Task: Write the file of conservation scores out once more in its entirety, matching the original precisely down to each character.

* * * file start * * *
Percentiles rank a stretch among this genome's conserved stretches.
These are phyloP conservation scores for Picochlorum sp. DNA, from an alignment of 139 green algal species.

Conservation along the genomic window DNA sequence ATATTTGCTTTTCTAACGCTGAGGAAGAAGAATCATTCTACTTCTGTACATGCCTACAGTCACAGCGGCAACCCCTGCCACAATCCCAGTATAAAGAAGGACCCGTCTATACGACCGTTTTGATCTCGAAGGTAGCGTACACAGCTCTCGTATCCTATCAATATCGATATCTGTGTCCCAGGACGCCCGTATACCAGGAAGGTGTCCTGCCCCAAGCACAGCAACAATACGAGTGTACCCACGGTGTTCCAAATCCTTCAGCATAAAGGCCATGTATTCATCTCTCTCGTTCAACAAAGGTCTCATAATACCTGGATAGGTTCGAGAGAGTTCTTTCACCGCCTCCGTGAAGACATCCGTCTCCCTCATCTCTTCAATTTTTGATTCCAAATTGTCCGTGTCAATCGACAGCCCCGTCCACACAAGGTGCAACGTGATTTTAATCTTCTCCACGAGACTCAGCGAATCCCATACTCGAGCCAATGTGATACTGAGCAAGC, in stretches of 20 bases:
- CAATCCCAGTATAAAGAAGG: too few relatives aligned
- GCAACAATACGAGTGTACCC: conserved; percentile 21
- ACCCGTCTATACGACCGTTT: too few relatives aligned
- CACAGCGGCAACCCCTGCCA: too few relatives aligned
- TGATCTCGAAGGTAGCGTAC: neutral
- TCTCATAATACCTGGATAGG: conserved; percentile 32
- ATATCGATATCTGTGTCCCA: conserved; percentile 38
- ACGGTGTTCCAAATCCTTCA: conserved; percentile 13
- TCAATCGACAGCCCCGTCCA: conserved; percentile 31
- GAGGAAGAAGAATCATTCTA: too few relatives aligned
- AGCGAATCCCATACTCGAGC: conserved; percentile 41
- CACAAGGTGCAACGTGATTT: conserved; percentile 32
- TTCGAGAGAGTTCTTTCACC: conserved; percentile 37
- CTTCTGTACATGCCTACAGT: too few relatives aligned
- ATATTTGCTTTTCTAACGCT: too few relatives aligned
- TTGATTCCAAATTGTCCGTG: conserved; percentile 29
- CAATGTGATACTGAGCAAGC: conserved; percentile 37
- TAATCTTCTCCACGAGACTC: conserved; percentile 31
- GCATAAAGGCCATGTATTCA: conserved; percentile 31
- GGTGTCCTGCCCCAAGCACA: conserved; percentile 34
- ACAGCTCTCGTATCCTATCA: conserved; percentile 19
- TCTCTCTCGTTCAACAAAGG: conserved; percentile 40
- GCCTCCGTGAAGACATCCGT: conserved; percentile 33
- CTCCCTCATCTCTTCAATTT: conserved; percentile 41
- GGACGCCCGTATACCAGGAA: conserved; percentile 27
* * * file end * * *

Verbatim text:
Percentiles rank a stretch among this genome's conserved stretches.
These are phyloP conservation scores for Picochlorum sp. DNA, from an alignment of 139 green algal species.

Conservation along the genomic window DNA sequence ATATTTGCTTTTCTAACGCTGAGGAAGAAGAATCATTCTACTTCTGTACATGCCTACAGTCACAGCGGCAACCCCTGCCACAATCCCAGTATAAAGAAGGACCCGTCTATACGACCGTTTTGATCTCGAAGGTAGCGTACACAGCTCTCGTATCCTATCAATATCGATATCTGTGTCCCAGGACGCCCGTATACCAGGAAGGTGTCCTGCCCCAAGCACAGCAACAATACGAGTGTACCCACGGTGTTCCAAATCCTTCAGCATAAAGGCCATGTATTCATCTCTCTCGTTCAACAAAGGTCTCATAATACCTGGATAGGTTCGAGAGAGTTCTTTCACCGCCTCCGTGAAGACATCCGTCTCCCTCATCTCTTCAATTTTTGATTCCAAATTGTCCGTGTCAATCGACAGCCCCGTCCACACAAGGTGCAACGTGATTTTAATCTTCTCCACGAGACTCAGCGAATCCCATACTCGAGCCAATGTGATACTGAGCAAGC, in stretches of 20 bases:
- CAATCCCAGTATAAAGAAGG: too few relatives aligned
- GCAACAATACGAGTGTACCC: conserved; percentile 21
- ACCCGTCTATACGACCGTTT: too few relatives aligned
- CACAGCGGCAACCCCTGCCA: too few relatives aligned
- TGATCTCGAAGGTAGCGTAC: neutral
- TCTCATAATACCTGGATAGG: conserved; percentile 32
- ATATCGATATCTGTGTCCCA: conserved; percentile 38
- ACGGTGTTCCAAATCCTTCA: conserved; percentile 13
- TCAATCGACAGCCCCGTCCA: conserved; percentile 31
- GAGGAAGAAGAATCATTCTA: too few relatives aligned
- AGCGAATCCCATACTCGAGC: conserved; percentile 41
- CACAAGGTGCAACGTGATTT: conserved; percentile 32
- TTCGAGAGAGTTCTTTCACC: conserved; percentile 37
- CTTCTGTACATGCCTACAGT: too few relatives aligned
- ATATTTGCTTTTCTAACGCT: too few relatives aligned
- TTGATTCCAAATTGTCCGTG: conserved; percentile 29
- CAATGTGATACTGAGCAAGC: conserved; percentile 37
- TAATCTTCTCCACGAGACTC: conserved; percentile 31
- GCATAAAGGCCATGTATTCA: conserved; percentile 31
- GGTGTCCTGCCCCAAGCACA: conserved; percentile 34
- ACAGCTCTCGTATCCTATCA: conserved; percentile 19
- TCTCTCTCGTTCAACAAAGG: conserved; percentile 40
- GCCTCCGTGAAGACATCCGT: conserved; percentile 33
- CTCCCTCATCTCTTCAATTT: conserved; percentile 41
- GGACGCCCGTATACCAGGAA: conserved; percentile 27